When President Trump declared that he wanted former Senator Jeff Sessions (R-Ala.) To lead his Justice Department, Liberal legislators and activists warned that his appointment would be detrimental to civil rights especially when it comes to issues affecting blacks.
Much of what worried them came true in less than two years that he held this position. The sessions have made considerable efforts to roll back the Obama administration's decisions in the areas of law enforcement, law enforcement and the protection of civil rights.
Shortly after Trump's inauguration, Rep. Maxine Waters (Calif.) Told Washington Post columnist Jonathan Capehart that she felt Sessions was "very dangerous" for people of color.
"I think it's a racist, I think it's a rebound and I do not mind saying it, every day of the week," she said. "I think Jeff Sessions is very dangerous … and I think he's absolutely convinced that it's his job to keep minorities in their place. And so I think we have to watch it, we have to watch it and be ready to push back. "
And Senator Elizabeth Warren (D-Mass.) Hit the headlines to oppose Sessions' candidacy by trying to read a 1986 letter criticizing the former legislator.
"I am surprised that Coretta Scott King's remarks can not be debated in the US Senate," said Warren after the interruption of the speech by Senate Majority Leader Mitch McConnell.
Waters probably felt this way in part because the sessions allegedly accused the National Association for the Promotion of the Color of the People and other civil rights organizations of being non-American in addressing civil rights issues. . And former colleagues testified that he had used the keyword and joked about the Ku Klux Klan, claiming that he thought the terrorist organization was "in agreement" until he knew that they smoked marijuana. " The sessions deny having made these remarks.
Under the leadership of Sessions, the Justice Department has slowed down its investigations of police services before issuing public reports of their failures – a practice implemented under the Obama administration after activists complained of bias law enforcement against people of color.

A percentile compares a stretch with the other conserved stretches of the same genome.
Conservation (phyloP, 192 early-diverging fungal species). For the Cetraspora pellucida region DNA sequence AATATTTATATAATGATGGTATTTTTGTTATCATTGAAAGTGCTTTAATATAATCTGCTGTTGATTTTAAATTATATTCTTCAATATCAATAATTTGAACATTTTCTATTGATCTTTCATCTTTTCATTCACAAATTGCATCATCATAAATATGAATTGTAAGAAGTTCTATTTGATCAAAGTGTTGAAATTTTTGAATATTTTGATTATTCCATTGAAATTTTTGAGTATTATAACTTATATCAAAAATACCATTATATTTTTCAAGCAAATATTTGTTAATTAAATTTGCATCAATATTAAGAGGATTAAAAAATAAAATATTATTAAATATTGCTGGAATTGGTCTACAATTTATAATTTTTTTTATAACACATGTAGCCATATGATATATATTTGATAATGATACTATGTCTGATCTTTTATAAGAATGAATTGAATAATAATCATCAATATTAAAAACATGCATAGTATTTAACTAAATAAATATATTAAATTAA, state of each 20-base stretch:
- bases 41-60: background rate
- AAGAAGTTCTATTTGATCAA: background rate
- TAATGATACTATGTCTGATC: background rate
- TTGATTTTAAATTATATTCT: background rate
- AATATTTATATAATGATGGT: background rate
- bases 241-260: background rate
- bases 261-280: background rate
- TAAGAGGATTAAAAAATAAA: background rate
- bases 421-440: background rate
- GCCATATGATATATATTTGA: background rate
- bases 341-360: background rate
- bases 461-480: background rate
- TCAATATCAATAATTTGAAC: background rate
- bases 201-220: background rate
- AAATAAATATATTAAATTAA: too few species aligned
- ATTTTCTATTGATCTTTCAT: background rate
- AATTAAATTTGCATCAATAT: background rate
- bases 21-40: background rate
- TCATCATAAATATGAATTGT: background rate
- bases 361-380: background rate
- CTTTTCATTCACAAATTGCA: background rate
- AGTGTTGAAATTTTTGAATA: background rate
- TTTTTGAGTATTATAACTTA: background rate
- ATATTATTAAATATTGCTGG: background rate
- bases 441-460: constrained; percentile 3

Members of Congress also criticized Sessions and its staff after the FBI's anti-terrorism unit, a threat-based investigation unit emanating from terrorist groups such as al-Qaeda, created a new label for terrorists. national terrorist groups – "Black Identity Extremists" (BIE). – just before the violent march and demonstration in Charlottesville, drew more attention to white supremacy in America.
Sessions' decision to enforce federal marijuana laws has been seen as an attempt to revive the failure of the war on drugs, which historians say disproportionately to the detriment of people of color. A directive has made it easier for US prosecutors to enforce federal marijuana laws in states where the substance is legal, such as California.
And in the last few years of the Obama presidency, when police firing on men of color drew the country's attention, the Department of Justice has put in place systems to ensure that The forces of order are more accountable for their actions.
But shortly before being fired, Sessions was assured that his latest action was consistent with that of many others within the Trump administration. On Wednesday morning, he signed a memorandum making more difficult the decrees used during the Obama era to fight against the abuses committed by the police.
Sessions will be remembered for many things – as the first legislator to say that Trumpism is part of it, but for many Liberal lawmakers his legacy will support policies that disproportionately affect people of color.